A few years later, I worked for the Federal government, prior to and during their unionization.
    FWIW, my opinion is that the physically dangerous factory floor needs unions, but the clerical staffs do not, and the government definitely does not. As for “free riders”, any dues mandated, should only be used with the written consent of the individual members. Any political contributions should be made by individual preference only -if not prohibited outright. Abuse of power by union representatives as commonplace as abuse of power by any other politicians.

  • Glenn Harrell

    President Obama has attempted his “pretend to slap the greedy corporate types hands” so he appears not to be a part of the ugly. He discovered what we all know but won’t admit. Greed=Votes and that second home in Bermuda.

    Nobody’s law will prevent greed. Such laws will, however, reveal how desperately we need humans to contain greed. And such laws are relatively powerless against the wiles and intelligence of lawyers with the same greedy bent and backings.

    Legal and Immoral are enemies that have their guard shacks only inches apart. The guards on both sides (Wall Street) shake hands at night when no one is looking. The rights of workers and unions alike are smeared because the top-dog bites and the little dogs tuck their tails.

    Most of us have greed like a common cold. too many of our union leaders and politicians are in bed with Corporate Execs who have greed as a highly contagious life threatening disease. Yes, they too become infected. Kick-backs from Unions and votes that are bought with tax dollar funds.

    Both sides pretend that it is about the worker, and it is, as long as the worker pays their dues, works hard and keeps their mouth shut.

    I am thinking back to post 9/11 when the big-buck corp-orates, Washington and Wall Street saw themselves and their greed in a clearer context. They felt pain and were converted, but only for a season.

  • Fourth Valley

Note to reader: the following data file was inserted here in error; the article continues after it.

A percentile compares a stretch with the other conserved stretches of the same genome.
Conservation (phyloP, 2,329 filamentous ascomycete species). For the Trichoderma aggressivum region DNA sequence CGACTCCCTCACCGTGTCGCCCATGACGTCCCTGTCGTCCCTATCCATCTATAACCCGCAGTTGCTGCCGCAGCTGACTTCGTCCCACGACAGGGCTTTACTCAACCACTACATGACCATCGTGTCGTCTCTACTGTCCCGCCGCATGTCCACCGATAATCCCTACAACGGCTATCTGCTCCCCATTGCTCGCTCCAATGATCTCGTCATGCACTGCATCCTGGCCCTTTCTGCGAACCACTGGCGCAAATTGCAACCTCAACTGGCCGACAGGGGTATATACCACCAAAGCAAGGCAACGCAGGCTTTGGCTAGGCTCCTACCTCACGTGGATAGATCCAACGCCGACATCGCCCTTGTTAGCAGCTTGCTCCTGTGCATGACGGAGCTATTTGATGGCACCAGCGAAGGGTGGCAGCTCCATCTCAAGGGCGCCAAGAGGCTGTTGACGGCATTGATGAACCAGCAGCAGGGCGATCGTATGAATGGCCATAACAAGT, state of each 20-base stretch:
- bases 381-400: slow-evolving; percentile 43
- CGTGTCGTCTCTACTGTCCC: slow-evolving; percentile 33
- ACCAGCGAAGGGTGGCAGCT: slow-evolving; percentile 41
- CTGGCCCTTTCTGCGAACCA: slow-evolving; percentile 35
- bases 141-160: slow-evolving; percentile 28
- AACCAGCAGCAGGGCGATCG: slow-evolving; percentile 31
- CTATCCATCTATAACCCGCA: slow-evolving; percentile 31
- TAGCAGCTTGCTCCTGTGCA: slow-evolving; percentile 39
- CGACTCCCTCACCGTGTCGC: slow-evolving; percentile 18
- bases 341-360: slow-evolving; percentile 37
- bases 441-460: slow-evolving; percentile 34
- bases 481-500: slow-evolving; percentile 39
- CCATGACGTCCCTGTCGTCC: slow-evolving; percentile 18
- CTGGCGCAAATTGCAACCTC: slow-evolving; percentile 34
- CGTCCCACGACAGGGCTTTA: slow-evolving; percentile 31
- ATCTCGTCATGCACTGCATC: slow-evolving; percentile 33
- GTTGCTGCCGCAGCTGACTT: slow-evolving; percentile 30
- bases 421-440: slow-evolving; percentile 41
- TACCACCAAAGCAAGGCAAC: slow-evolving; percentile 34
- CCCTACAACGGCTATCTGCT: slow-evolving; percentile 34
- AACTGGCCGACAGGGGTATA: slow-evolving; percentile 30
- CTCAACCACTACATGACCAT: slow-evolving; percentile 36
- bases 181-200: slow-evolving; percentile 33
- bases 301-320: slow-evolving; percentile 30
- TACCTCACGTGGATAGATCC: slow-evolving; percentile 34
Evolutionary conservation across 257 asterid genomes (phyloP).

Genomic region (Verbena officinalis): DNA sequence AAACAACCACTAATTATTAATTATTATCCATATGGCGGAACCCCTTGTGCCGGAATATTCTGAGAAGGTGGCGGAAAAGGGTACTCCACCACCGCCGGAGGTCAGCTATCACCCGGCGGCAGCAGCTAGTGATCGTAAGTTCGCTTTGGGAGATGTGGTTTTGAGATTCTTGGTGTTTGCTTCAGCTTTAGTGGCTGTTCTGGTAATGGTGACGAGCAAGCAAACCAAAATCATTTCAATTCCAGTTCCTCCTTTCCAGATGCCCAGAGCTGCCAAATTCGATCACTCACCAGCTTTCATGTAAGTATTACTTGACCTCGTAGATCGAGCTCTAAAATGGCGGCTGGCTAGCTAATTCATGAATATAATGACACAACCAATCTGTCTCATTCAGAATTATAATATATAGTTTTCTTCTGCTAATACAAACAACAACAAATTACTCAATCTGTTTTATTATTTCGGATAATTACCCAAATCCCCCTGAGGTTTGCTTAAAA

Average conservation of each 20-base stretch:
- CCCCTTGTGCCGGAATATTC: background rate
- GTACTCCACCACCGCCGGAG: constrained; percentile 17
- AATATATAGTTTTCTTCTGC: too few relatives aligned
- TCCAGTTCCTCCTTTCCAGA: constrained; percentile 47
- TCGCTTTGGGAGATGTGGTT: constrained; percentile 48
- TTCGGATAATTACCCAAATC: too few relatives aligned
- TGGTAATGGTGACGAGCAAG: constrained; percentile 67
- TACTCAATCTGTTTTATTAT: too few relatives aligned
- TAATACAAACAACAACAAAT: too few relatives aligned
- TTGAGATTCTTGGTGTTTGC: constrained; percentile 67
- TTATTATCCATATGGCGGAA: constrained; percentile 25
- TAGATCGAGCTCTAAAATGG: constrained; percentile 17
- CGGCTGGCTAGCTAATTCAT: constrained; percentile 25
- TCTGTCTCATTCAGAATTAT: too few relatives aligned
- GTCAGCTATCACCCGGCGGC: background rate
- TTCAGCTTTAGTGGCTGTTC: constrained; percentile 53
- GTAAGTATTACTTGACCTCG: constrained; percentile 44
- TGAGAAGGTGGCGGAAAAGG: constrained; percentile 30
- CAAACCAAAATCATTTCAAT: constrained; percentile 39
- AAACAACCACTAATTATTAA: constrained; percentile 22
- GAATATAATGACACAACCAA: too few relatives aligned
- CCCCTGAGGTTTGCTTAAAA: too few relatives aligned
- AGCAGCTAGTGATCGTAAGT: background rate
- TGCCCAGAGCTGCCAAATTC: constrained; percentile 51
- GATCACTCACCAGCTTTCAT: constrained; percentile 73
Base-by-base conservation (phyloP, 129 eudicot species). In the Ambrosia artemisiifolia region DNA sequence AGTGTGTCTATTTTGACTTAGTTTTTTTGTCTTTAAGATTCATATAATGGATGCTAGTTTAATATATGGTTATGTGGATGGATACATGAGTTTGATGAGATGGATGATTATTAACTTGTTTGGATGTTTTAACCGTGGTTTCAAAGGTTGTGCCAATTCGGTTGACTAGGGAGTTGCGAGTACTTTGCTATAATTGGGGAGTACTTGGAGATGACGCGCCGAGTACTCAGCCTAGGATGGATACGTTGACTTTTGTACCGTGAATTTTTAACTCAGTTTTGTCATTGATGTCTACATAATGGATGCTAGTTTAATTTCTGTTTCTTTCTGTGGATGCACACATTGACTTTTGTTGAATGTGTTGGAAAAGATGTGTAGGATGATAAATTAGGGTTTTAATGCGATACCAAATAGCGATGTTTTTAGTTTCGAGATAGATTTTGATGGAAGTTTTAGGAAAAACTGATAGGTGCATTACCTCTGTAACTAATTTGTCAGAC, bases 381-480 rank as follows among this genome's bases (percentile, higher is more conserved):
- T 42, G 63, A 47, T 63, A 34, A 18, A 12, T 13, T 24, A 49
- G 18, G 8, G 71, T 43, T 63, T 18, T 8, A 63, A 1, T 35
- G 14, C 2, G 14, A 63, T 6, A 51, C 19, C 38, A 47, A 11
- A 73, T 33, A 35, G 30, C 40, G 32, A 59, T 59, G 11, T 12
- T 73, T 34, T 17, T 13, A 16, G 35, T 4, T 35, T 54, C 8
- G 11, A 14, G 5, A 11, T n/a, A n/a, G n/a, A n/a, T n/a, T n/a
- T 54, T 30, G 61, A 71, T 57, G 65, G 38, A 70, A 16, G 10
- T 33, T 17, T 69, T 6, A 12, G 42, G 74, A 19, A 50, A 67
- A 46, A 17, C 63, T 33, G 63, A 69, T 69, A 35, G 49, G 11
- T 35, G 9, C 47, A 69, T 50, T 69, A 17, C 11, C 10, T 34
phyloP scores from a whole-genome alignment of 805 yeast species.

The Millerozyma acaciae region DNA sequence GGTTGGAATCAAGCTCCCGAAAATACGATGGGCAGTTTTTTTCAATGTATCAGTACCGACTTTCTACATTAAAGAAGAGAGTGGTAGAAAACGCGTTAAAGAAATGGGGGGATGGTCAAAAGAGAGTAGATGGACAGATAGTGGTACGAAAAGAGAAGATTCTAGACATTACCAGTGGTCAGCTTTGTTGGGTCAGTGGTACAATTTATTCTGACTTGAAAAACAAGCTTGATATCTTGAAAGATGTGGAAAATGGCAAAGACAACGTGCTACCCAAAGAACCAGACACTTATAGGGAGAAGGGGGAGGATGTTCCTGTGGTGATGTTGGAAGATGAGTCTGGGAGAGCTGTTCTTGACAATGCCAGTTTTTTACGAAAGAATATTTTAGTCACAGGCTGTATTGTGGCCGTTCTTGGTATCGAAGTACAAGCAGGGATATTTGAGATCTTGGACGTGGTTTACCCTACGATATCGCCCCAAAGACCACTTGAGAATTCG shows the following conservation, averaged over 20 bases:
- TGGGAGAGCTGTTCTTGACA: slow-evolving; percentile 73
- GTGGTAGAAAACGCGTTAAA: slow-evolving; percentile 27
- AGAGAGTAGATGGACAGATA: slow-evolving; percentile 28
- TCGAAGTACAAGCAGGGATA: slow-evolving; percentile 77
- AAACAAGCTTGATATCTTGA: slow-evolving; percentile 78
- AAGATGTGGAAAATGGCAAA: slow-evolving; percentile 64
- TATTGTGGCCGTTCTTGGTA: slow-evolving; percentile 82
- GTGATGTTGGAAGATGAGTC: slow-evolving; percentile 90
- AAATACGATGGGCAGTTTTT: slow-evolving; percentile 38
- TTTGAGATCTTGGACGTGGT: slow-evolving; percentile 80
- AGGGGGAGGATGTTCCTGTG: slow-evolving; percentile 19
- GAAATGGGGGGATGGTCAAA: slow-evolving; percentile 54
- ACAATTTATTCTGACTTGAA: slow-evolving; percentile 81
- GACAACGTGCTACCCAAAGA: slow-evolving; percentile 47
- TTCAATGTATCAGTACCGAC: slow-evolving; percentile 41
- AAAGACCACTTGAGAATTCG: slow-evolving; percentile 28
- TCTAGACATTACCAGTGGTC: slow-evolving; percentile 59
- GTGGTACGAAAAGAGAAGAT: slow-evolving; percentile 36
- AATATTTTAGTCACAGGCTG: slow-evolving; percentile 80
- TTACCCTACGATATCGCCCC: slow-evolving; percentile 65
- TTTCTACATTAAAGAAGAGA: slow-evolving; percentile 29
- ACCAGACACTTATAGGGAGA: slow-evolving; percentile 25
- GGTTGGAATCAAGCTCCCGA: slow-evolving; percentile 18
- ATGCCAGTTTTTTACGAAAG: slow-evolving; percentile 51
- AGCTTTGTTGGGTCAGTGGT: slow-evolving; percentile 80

I don’t get this logic. If the union needs to FORCE its members to join, then it is NOT REPRESENTING those workers who it forced to join and who otherwise would not have joined.

    And if a union is NOT representing the workers who are its members, then the ENTIRE POINT of a Union is LOST.

    If you allow Unions to FORCE people into them, then the Unions will NOT represent the Workers, and will become nothing more then corrupt corporations themselves.

    In the State I live, Wisconsin, people with seasonal or summer jobs are sometimes forced to join unions and pay union dues. HOWEVER, the Unions in this state ONLY give voting rights to year-long workers. Thus, if someone gets a summer job in a union-mandatory job, must give their money to an organization in which they have NO SAY IN. An organization that DOES NOT represent them, DOES NOT allow them to vote on its actions, and yet STILL seizes the money of those vote-deprived workers it does not represent. How is this current model fair to seasonal workers??

  • Bill

    Why bring race into this, Larry? You pretty much lost your credibility.

  • Larry

    Bringing race into it? Hardly.

    That has to be the lamest excuse to ignore my prior post you could cough up. It affects women and non-union workers also.

    The point is more like disproportionate impact based on demographics. Not just race, but also gender and ethnic impact as well.